A Great Line, Taken Badly Out of Context

Thane Rosenbaum in The New York Times, October 21, 2010

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By CLYDE HABERMAN
That public figures can be influenced by movies is an old story.

Richard M. Nixon identified hugely with the audacious, rough-and-ready (and somewhat nuts) World War II general who is the title character in “Patton.” John F. Kennedy had a thing for James Bond and his creator, Ian Fleming, though he didn’t live beyond the first couple of 007 films. Ronald Reagan channeled the “make my day” Clint Eastwood, and now and then confused some of his own Hollywood roles with reality. A few people who dismiss Darwin’s theories as a lot of hooey seem to believe that “The Flintstones” is a documentary.

Certified bad guys, too, take their cues from film. Salvatore Gravano, the mob hit man better known to some by his nom de whack, Sammy the Bull, once said that “The Godfather” had an effect on how he went about his craft. “It made our life, I don’t know, it made our life seem honorable,” he said. “I would use lines in real life like ‘I’m gonna make you an offer you can’t refuse.’ ”

It is not surprising that Hollywood continues to cast its influence. Nowhere is this more vividly displayed than in the political campaigns of some Tea Party types, including their leading light in New York, the imploding Republican and Conservative candidate for governor, Carl P. Paladino.

As has been amply noted in this column and elsewhere, the battle cry of the Paladino campaign is “I’m as mad as hell, and I’m not going to take this anymore!” It’s from the 1976 film “Network,” and it ranks No. 19 on the American Film Institute’s roster of the 100 top movie quotations of all time. For some, it practically amounts to a philosophy.

But you have to wonder if any of the “mad as hell” men and women running for high office have ever seen “Network.” The line is screamed not by a mad man but by a madman.

Its shortcoming as political theory was neatly dissected this week by Ben McGrath in The New Yorker. Anyone familiar with the film might well ask if Mr. Paladino “has thought this one through,” Mr. McGrath says.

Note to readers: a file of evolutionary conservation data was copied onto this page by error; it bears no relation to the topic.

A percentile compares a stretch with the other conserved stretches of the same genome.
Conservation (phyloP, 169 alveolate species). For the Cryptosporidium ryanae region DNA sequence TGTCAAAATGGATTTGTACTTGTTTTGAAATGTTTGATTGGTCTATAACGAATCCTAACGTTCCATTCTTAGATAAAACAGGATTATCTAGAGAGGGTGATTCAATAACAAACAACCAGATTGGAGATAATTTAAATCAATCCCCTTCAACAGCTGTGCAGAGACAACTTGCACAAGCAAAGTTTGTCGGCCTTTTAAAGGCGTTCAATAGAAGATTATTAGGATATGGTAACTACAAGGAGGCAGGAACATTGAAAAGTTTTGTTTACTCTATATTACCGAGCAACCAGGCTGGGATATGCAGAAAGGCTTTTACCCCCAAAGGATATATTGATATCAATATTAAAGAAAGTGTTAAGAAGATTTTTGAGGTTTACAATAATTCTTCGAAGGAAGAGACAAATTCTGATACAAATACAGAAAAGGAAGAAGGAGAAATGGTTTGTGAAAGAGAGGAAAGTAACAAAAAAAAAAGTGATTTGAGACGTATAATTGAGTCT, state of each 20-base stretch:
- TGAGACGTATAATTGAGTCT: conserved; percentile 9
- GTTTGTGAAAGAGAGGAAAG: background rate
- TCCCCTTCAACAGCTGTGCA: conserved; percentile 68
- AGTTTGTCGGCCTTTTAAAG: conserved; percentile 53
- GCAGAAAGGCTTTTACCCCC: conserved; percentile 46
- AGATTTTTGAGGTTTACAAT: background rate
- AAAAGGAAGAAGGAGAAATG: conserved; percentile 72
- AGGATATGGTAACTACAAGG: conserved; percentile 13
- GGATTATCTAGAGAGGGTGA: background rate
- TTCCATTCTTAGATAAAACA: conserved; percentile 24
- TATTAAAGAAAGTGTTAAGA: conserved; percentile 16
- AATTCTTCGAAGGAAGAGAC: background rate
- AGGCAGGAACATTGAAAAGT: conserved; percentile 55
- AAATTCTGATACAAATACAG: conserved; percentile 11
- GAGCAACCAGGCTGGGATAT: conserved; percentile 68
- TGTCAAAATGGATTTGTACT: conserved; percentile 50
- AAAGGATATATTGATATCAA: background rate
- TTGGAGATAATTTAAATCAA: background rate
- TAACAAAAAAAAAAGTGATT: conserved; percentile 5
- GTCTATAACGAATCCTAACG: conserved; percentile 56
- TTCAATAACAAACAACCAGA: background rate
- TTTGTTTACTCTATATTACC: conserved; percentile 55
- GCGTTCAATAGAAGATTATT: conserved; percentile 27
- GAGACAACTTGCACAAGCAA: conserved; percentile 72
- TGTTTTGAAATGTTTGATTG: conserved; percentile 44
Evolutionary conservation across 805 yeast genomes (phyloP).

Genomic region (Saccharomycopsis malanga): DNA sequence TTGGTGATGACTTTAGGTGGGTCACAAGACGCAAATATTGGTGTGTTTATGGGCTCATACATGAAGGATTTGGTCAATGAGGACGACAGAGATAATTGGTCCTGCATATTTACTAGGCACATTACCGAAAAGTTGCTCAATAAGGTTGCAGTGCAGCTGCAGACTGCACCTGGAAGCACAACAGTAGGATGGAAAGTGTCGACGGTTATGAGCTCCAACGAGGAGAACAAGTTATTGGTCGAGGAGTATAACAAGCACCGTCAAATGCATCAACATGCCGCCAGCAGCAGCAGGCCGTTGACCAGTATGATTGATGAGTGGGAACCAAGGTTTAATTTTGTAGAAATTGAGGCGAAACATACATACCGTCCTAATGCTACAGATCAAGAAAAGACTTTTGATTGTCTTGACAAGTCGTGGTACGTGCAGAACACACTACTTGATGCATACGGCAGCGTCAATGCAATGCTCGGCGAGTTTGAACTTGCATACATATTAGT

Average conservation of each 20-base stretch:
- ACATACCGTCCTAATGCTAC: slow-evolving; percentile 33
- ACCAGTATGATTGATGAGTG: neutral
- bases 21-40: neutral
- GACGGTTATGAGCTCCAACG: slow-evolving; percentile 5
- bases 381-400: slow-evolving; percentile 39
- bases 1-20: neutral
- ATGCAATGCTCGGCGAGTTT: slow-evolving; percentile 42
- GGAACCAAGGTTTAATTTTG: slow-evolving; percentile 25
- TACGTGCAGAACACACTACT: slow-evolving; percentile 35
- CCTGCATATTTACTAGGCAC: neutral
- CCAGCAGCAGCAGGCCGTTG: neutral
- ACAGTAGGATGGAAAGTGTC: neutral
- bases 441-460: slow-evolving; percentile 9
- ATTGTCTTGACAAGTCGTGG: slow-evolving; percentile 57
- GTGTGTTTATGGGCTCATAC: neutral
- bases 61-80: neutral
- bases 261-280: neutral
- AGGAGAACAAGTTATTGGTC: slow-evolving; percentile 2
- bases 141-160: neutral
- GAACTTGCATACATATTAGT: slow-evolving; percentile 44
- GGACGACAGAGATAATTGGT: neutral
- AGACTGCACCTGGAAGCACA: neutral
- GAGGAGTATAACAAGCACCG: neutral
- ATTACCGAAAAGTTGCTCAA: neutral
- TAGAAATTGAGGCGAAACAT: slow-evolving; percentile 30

“ ‘Network’ is not a story of redemption through anger,” he writes. Rather, “mad as hell” is the rant of a character, Howard Beale, who is having a nervous breakdown — “a delusional tool of corporate interests who ends up getting shot on live television when he has outlived his usefulness to them.”

Small wonder, then, that Mr. Paladino barely registers a pulse in a new batch of opinion polls released this week. His all-too-literal rendition of Quotation No. 19 has put him in grave danger of soon hearing a line from “Terminator 2: Judgment Day” that landed in 76th place on the film institute’s list: “Hasta la vista, baby.”

UNDER far less volatile circumstances, Hollywood’s influence on public life was underscored the other day by the Bronx’s own Supreme Court justice, Sonia M. Sotomayor.

Justice Sotomayor selected a movie that was shown at the Fordham University School of Law, part of an annual law-focused film festival that ended Thursday evening. Her choice was Sidney Lumet’s “12 Angry Men,” from 1957. It set her on a law career, the justice said. The reverence for the jury system expressed by one of the film’s jurors inspired her. “It sold me that I was on the right path,” she told the festival audience.

But in a sense this movie is an odd inspiration, even if it is not nearly as off the charts as “Network.” Justice Sotomayor herself allowed that reality takes a pounding in “12 Angry Men” as the jurors indulge in speculation that goes way beyond the courtroom testimony.

“Her very first comment was, ‘You do know how absurd this all is,’ ” said Thane Rosenbaum, a writer and law professor who is director of the film festival. A more profound cinematic influence for would-be lawyers, he said, is Atticus Finch, that symbol of moral rectitude in “To Kill a Mockingbird.”

“More people in their law school applications cite the movie’s Atticus Finch — not the novel’s but Gregory Peck’s portrayal — as a reason they want to become lawyers,” Mr. Rosenbaum said.

“What’s great about that character,” he said, “is he basically tells you that you can’t just be a professional from nine to five. You have to be a mensch all 24 hours. Honor is something that is on all the time.”

Hmm, honor as a 24/7 pursuit. Maybe that’s why you never hear political candidates invoke Atticus Finch on the campaign trail, only Howard Beale.